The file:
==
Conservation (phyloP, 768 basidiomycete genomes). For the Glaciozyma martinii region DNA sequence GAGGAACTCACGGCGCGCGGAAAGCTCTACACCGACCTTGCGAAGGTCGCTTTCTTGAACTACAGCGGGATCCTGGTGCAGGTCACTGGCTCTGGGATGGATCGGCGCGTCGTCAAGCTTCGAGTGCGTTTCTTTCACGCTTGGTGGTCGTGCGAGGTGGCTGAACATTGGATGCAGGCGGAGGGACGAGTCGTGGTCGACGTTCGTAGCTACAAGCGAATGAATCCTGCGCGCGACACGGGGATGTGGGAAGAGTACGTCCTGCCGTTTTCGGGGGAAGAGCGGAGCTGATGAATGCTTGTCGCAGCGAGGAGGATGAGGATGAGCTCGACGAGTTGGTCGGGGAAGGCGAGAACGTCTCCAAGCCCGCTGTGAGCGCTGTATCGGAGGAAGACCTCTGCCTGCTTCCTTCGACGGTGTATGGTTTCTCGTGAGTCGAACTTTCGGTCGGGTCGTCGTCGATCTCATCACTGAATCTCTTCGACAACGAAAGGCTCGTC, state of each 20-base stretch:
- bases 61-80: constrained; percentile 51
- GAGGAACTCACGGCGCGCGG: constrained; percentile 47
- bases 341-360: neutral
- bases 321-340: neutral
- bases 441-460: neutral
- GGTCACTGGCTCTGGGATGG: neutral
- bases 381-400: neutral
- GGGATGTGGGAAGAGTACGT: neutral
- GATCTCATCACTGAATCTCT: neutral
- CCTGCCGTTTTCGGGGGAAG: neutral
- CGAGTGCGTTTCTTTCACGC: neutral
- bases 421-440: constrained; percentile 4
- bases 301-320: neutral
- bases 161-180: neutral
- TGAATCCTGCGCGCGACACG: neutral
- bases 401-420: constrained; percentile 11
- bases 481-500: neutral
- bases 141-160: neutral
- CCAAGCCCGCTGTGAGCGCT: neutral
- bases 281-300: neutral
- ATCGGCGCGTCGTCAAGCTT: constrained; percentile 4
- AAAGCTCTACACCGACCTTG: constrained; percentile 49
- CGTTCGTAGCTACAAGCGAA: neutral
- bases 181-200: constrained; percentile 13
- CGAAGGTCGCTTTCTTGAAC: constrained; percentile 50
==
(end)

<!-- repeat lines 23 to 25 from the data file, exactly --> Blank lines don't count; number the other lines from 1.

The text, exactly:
- AAAGCTCTACACCGACCTTG: constrained; percentile 49
- CGTTCGTAGCTACAAGCGAA: neutral
- bases 181-200: constrained; percentile 13